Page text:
One of Apple’s biggest announcements at WWDC 2014 was their new programming language called Swift. At the time, Apple marvelled over this as a new idea for programmers, but the new language has been in development for four years and has become a major project at Apple since 2013.
Chris Lattner, the lead developer of Swift, has said it has been a long journey and one that he glad to see finally available. The Head of Apple’s Developer Tools department wanted Swift to be concise, easy-to-learn, visually interactive and acceptable for future generations of coders.
Lattner began working on Swift in mid-2010 and grabbed a team of coders at Apple in late 2011 to help him work on the project. In July 2013, Swift was promoted to a high-level at Apple and Lattner’s team grew, as they worked on beefing the programming language to offer more solutions for developers.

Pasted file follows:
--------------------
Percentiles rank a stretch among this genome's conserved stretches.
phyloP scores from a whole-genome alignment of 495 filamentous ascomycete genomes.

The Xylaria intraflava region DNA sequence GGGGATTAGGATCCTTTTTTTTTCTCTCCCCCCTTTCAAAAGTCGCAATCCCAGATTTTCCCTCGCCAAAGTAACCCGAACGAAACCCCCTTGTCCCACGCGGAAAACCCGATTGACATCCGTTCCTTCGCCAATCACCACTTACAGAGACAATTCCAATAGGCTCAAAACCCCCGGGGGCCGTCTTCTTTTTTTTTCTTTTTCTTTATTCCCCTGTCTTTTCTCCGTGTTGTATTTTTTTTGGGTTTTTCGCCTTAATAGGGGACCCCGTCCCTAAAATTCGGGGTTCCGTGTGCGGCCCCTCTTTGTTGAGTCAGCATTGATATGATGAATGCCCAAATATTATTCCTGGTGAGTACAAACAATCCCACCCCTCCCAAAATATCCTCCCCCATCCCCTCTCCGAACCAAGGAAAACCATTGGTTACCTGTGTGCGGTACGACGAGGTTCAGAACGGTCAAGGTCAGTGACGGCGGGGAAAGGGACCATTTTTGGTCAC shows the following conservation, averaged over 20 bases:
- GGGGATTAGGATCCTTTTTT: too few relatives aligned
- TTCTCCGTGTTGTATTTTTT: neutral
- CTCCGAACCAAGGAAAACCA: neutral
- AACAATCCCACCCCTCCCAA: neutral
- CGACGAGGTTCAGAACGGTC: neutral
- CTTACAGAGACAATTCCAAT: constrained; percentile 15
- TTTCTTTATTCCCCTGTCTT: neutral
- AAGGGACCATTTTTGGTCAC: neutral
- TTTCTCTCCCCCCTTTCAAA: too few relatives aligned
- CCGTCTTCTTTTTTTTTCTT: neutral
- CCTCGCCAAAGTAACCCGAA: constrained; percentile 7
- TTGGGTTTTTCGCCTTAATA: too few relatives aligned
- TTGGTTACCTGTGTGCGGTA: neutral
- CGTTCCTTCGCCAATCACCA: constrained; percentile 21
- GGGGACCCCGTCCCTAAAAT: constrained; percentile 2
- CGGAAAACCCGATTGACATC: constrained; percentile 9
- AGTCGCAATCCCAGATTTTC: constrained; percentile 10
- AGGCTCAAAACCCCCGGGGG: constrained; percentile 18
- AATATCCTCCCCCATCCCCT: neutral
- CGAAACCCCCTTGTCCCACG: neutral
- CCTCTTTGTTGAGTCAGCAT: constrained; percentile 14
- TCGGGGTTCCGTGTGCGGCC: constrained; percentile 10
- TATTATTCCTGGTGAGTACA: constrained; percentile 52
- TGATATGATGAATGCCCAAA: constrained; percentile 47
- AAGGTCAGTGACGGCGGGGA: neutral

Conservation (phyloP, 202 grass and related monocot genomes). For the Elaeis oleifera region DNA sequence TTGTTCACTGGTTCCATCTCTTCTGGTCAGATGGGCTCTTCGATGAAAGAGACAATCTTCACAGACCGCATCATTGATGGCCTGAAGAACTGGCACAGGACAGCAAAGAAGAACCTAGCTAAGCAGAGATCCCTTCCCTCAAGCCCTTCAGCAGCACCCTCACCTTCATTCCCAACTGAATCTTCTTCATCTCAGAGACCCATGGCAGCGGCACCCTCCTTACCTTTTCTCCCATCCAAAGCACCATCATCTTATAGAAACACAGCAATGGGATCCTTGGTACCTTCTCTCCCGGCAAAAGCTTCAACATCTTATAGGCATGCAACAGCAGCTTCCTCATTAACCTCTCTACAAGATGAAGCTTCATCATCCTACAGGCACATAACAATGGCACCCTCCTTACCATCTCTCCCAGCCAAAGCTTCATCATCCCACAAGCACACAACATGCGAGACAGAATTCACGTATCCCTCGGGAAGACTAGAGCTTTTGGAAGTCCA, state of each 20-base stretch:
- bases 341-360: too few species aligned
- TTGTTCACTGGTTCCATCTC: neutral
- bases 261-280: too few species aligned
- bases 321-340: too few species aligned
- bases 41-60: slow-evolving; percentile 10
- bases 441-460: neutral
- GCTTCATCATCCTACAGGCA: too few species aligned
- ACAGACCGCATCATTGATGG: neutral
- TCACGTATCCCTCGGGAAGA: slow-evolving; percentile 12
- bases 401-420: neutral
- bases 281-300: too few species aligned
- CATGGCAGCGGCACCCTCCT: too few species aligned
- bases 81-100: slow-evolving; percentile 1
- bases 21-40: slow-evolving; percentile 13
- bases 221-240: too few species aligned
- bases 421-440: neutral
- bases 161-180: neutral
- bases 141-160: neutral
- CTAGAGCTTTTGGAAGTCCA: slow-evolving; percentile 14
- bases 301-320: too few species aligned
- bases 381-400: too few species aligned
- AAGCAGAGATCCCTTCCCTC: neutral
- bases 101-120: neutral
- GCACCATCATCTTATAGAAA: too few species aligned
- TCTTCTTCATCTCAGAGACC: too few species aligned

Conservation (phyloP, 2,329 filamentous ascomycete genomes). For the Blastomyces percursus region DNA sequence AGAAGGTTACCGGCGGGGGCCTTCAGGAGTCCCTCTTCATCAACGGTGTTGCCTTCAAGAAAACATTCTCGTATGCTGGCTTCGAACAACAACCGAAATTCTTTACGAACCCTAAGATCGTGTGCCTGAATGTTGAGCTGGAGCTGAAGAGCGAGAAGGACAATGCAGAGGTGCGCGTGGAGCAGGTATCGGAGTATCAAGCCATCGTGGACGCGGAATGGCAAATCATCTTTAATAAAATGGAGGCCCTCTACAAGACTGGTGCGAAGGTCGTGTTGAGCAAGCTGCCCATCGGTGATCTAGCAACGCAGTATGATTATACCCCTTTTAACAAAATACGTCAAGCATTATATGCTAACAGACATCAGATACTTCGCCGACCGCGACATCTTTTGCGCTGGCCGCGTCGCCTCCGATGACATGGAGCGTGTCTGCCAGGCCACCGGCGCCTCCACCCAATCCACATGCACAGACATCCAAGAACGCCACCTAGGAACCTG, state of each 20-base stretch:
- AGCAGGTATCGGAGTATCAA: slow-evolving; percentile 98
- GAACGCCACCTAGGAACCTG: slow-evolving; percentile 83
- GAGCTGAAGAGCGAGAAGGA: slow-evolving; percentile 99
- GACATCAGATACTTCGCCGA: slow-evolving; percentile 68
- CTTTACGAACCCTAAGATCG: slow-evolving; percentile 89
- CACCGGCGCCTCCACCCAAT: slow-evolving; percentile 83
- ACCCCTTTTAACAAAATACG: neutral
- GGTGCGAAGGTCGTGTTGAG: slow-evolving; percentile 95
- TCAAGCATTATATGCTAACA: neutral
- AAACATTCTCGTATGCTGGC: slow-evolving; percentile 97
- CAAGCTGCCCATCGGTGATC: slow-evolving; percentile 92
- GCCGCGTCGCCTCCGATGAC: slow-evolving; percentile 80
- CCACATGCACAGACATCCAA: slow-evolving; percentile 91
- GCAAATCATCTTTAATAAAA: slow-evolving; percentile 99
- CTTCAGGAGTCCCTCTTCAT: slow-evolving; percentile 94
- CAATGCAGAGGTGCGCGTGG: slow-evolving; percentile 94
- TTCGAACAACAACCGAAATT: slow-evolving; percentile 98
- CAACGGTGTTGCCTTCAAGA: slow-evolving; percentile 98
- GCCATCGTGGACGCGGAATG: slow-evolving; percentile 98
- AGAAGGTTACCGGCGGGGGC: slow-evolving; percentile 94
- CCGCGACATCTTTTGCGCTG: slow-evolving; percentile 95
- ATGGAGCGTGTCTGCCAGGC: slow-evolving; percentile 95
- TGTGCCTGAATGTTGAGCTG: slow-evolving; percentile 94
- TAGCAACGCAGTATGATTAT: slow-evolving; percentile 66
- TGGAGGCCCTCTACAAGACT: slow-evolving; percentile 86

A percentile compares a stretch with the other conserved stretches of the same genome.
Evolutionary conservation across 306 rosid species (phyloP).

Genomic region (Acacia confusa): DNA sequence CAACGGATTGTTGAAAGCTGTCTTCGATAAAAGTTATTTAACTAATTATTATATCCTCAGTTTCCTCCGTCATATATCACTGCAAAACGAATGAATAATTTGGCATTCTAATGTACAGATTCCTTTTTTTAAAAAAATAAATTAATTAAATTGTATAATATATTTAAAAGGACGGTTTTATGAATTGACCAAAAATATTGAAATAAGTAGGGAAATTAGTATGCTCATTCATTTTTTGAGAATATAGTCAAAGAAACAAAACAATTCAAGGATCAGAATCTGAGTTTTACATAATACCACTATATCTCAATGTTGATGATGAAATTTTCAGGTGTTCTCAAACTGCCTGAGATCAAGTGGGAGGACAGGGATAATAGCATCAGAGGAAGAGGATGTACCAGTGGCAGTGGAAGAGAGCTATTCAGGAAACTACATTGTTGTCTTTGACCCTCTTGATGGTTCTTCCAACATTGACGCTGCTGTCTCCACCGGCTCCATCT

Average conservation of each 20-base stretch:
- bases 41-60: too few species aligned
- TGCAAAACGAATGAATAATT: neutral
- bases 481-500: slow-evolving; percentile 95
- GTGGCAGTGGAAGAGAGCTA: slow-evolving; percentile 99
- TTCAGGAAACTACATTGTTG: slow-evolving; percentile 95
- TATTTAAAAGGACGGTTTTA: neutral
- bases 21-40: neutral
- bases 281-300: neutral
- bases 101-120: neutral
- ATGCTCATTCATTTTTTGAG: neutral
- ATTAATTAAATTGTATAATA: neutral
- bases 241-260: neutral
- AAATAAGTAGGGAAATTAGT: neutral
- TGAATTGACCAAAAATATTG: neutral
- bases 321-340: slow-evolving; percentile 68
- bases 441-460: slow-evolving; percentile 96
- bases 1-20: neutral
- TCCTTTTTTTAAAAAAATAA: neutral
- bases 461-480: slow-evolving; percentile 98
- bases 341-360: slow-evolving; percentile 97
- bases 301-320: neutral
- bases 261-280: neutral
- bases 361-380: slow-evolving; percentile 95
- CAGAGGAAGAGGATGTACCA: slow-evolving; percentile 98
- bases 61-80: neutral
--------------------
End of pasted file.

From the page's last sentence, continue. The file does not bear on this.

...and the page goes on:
Swift takes a lot from other development language and in Apple’s natural way, it simplifies them down to the basics. This allows iOS developers on xCode to work more efficiently and will allow budding new coders a more interactive experience on their application.
The work on Swift has been long according to Lattner and went through many battle-tests and iterations. Languages like Objective-C, Rust, Haskell, Ruby, Python, C#, CLU and different programming platforms helped immensely in the design and development of Swift.
Objective-C is a huge factor of Swift, allowing developers to program and reconfigure their Objective-C apps onto Swift without an issue. Essentially Apple wants their own programming language on iOS and OS X, so they don’t have to create workarounds and watch developers struggle on their platform.
Apple will be unleashing coders on Swift in the coming months and we wouldn’t be surprised to see a ton of new apps get designed with the new language. Swift will come alongside a ton of new content for developers, like CloudKit, HomeKit, HealthKit and other “kit” APIs.